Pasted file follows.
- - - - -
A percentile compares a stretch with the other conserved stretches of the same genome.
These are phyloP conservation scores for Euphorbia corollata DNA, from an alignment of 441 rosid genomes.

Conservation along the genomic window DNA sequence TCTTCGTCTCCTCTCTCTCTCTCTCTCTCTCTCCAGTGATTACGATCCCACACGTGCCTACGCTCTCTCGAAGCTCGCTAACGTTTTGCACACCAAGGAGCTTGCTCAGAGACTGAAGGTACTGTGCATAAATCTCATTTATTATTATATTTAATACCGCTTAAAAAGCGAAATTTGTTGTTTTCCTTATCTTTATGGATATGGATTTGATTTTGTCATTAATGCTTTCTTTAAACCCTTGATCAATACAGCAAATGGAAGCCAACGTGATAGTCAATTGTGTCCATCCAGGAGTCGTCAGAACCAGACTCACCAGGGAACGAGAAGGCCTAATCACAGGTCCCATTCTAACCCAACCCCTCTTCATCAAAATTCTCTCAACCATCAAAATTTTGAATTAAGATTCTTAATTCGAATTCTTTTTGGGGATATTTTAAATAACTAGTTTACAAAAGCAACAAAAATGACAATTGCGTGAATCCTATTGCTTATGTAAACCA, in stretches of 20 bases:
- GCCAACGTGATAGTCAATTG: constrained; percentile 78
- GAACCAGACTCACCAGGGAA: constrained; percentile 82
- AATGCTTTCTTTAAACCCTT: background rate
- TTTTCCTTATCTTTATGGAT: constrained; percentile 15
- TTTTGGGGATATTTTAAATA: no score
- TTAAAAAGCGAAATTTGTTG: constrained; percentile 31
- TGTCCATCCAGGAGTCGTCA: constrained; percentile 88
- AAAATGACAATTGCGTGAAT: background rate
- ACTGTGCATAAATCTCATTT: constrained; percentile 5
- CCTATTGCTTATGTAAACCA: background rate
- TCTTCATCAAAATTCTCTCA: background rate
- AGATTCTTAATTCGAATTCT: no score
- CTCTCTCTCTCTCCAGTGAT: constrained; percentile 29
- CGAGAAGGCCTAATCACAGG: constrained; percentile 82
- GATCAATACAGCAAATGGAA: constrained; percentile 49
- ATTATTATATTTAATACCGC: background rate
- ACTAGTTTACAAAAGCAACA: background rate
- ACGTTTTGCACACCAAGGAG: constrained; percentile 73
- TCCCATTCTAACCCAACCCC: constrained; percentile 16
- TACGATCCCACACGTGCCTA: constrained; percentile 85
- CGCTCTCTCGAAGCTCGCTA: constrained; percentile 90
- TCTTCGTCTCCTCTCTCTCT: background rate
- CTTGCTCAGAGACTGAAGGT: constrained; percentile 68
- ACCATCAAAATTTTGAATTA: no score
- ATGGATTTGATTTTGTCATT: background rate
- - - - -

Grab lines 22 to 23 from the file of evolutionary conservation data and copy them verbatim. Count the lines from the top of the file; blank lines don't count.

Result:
- TCCCATTCTAACCCAACCCC: constrained; percentile 16
- TACGATCCCACACGTGCCTA: constrained; percentile 85